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The Girl Who Dared

An incredible true story from the civil rights movement

By Spencer Kayden
From the February 2019 Issue

Learning Objective: to identify key ideas and details in a play and a speech    

Lexiles: 1050L (captions), 1050L (speech)
Other Key Skills: author’s craft, inference, character, text structure, figurative language, interpreting text, key ideas and details

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AS YOU READ

As you read the play and study the images think about how the kids in this play work for justice.  

Scene 1

August 19, 1958

SD1: The lights rise on a bustling store in Oklahoma City. A sign in the window says “Katz Drug Store.”

SD2: Some customers are shopping. Others are sitting at a long lunch counter. Everyone at the counter is white.

SD3: Mrs. Clara Luper and a group of African American kids, ages 6 to 17, peek through the window.

Barbara: Is everyone ready?

Portwood: Yes. We’ve got a right to sit at that lunch counter, just like anyone else.

Calvin: I’m nervous.

Mrs. Luper: Remember, whatever happens, you do not talk back. You do not fight back.

Marilyn: We’re ready.

SD1: Barbara takes a deep breath and opens the door.

SD2: The lights go out.

Scene 2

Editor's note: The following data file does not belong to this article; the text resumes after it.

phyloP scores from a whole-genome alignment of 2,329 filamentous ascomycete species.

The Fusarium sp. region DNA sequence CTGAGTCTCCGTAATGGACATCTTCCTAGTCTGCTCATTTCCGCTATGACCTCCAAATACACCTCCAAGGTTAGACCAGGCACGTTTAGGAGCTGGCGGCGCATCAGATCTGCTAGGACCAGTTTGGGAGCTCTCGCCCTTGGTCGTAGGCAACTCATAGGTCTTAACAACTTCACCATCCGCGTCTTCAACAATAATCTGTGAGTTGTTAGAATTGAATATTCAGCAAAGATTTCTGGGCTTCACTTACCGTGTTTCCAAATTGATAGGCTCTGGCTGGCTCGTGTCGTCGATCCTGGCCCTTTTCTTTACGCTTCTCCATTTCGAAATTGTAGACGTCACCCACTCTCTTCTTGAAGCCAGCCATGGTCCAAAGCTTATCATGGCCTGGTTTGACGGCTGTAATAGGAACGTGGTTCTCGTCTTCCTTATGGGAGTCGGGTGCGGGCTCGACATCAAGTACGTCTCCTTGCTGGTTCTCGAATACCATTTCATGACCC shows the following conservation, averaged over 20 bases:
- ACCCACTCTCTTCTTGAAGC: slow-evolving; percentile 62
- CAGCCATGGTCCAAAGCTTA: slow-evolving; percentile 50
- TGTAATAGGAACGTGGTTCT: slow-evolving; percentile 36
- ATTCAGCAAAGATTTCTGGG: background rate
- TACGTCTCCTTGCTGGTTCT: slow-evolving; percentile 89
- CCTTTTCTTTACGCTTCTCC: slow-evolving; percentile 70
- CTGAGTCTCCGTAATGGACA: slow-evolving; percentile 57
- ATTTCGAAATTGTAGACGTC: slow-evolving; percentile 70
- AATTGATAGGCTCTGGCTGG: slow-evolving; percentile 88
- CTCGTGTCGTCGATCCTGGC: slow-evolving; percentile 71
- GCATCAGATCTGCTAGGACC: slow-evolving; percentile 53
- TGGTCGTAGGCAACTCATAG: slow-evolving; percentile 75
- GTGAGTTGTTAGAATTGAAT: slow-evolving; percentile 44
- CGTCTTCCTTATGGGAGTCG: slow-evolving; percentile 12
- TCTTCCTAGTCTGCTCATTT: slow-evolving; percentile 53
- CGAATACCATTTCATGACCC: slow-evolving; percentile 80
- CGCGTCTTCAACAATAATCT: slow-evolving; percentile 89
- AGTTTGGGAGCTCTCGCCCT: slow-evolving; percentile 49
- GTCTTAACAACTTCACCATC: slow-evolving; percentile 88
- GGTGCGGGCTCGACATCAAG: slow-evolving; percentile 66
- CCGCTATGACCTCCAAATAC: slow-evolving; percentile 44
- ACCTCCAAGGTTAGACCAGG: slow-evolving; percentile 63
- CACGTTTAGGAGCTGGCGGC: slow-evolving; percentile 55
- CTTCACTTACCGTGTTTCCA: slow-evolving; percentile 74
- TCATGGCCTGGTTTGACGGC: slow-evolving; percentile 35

May 1957

SD3: The same kids sit two by two on a rickety bus.

SD1: Wide-eyed, they stare out the windows.

Calvin: I’ve never been outside Oklahoma before.

Portwood: Me neither.

Marilyn (to Barbara): My stomach is in knots thinking about our performance tomorrow in New York City.

Barbara: Just focus on the Youth Council’s mission.

Marilyn (reciting  ): To educate people about injustice, to bring an end to discrimination through nonviolence . . .

Barbara (smiling  ): Right. Don’t worry. People are going to love your mama’s play about Martin Luther King Jr.

Mrs. Luper: All right, Youth Council! We’re stopping here in St. Louis for dinner.

SD2: The kids scramble off the bus.

SD3: On the other side of the stage, lights come up on a small restaurant. A sign reads “Missouri’s Finest Diner.”

SD1: Marilyn grabs her mother’s arm.

Marilyn: Mama, we can’t eat here. There are white people in this restaurant.

Mrs. Luper: Oh, yes, we can. This is a restaurant where everyone is served, no matter the color of their skin.

SD2: Inside the diner, the children sit down apprehensively.

SD3: A waitress comes over and smiles.

Waitress 1: What can I get you folks?

Barbara: Um . . . a hamburger and a lemonade, please.

Waitress 1: Sure thing, sweetie.

Marilyn: I’ll have the same.

Mrs. Luper: We’ll all have the same, please.

Waitress 1: Coming right up.

Barbara: Thank you, ma’am.

Portwood (whispering ): If this restaurant were back home, we’d probably be arrested for sitting here.

Calvin: Or beat up.

Scene 3

A few days later

SD1: Lights come up on the children looking out over a sea of headstones in a vast green field in Virginia.